Metal descriptions and their effects.


is commonly ingested with food, medicine and water. Previously, aluminum was considered virtually non-absorbable and was thus freely used in a variety of food additives and over-the-counter drugs such as antacids. New research suggests that Al can cause neurological changes such as seen in Alzheimer’s and Parkinson’s disease, and dialysis dementia. Al can bind to DNA, resulting in abnormal neurofibrillary tangles in the brain. Al inhibits the enzyme, hexokinase. It is absorbed in the intestine and excreted via the kidney. In persons with abnormal kidney function, Al is deposited in the bones. Toxicity symptoms include ataxia, colic, and GI irritation. Al is widely found in foods and water. Hair: elevated levels reflect long-term exposure and increased tissue storage.

THERAPEUTIC CONSIDERATION: Chelation Therapy is recommended to reduce levels dramatically. Support digestive and kidney function. As soon as digestive functions are properly supported, the elimination of aluminum increases and the intestinal absorption decreases. Check calcium tissue levels. An inadequate calcium supply or calcium absorption problems facilitate the absorption of aluminum.


All the biochemical actions of arsenic are attributed to its trivalent forms, widely found in polluted environments. Inorganic arsenic, or arsenite, does accumulate in tissues and ranks second among heavy metals causing death. Arsenite rapidly leaves the blood to be deposited in vital organs and tissues such as hair, skin and nails. Symptoms of toxicity have been associated with alopecia, confusion, constipation, delayed wound healing, dermatitis, diarrhea, drowsiness, edema, fatigue, muscle pains, numbness, seizures, and weakness. Hematological, renal or pancreatic dysfunction may be observed. Chronic arsenic exposure is known to cause anemias, bone marrow depression, cancers of the respiratory tract, skin and neurological problems. Ingestion of relatively large amounts of soluble arsenic compounds, especially on an empty stomach, affect the myocardium, causing death. Long-term exposure to small amounts of arsenic increase hair and urine levels; however considerate chronic exposure results in hair loss. Hair or nails are known to be used in forensic medicine to establish long-term, chronic exposure and slow-rate poisoning. Blood levels do not increase until toxicity has been reached. Urine measurements are used to monitor Chelation Therapy.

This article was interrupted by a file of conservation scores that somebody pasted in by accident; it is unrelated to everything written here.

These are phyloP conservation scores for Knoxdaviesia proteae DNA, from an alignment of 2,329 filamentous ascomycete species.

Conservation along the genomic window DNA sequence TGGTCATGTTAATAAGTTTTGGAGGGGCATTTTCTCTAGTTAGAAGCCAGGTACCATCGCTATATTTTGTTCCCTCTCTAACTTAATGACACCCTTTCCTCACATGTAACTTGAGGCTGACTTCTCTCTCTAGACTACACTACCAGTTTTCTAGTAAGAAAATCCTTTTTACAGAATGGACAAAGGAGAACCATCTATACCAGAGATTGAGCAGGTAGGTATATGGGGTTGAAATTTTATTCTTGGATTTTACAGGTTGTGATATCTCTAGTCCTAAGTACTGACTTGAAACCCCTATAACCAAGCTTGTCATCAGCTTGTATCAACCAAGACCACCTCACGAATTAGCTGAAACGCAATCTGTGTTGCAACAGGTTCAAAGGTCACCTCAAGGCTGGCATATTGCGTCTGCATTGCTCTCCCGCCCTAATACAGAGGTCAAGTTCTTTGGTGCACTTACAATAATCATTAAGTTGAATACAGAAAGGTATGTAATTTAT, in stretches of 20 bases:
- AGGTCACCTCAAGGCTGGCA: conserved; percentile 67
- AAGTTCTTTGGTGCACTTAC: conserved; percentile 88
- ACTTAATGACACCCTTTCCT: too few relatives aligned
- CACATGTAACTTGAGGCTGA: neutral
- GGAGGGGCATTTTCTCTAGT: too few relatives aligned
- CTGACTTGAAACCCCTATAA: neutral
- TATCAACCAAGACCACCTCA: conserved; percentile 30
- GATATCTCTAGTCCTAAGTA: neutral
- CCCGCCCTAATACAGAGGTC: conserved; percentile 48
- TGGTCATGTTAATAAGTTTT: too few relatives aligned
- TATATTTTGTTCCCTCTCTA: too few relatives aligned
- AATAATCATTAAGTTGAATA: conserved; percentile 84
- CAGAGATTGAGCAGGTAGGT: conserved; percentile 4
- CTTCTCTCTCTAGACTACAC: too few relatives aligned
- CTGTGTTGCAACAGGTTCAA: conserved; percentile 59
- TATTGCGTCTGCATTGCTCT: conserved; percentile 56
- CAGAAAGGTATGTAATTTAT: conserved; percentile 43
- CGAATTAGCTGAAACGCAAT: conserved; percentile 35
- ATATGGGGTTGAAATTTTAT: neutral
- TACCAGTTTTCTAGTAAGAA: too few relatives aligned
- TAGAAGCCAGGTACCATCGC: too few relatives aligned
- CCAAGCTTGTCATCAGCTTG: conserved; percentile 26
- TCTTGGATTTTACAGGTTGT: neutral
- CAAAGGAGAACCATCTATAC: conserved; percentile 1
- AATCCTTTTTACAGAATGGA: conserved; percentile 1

THERAPEUTIC CONSIDERATION: Chelation Therapy is the treatment of choice to get rid of acute and chronic deposits. In addition cases of chronic exposure respond well to antioxidant therapy, especially ascorbic acid, calcium ascorbate, all tocopherols (vit. E) and an increased intake of sulfur-containing amino acids and vit. B6. Arsenic suppresses iodine and selenium.

Get Healthier Day By Day

Insulin Potentiated Low Dose Chemo Therapy (IPTLD) to the Rescue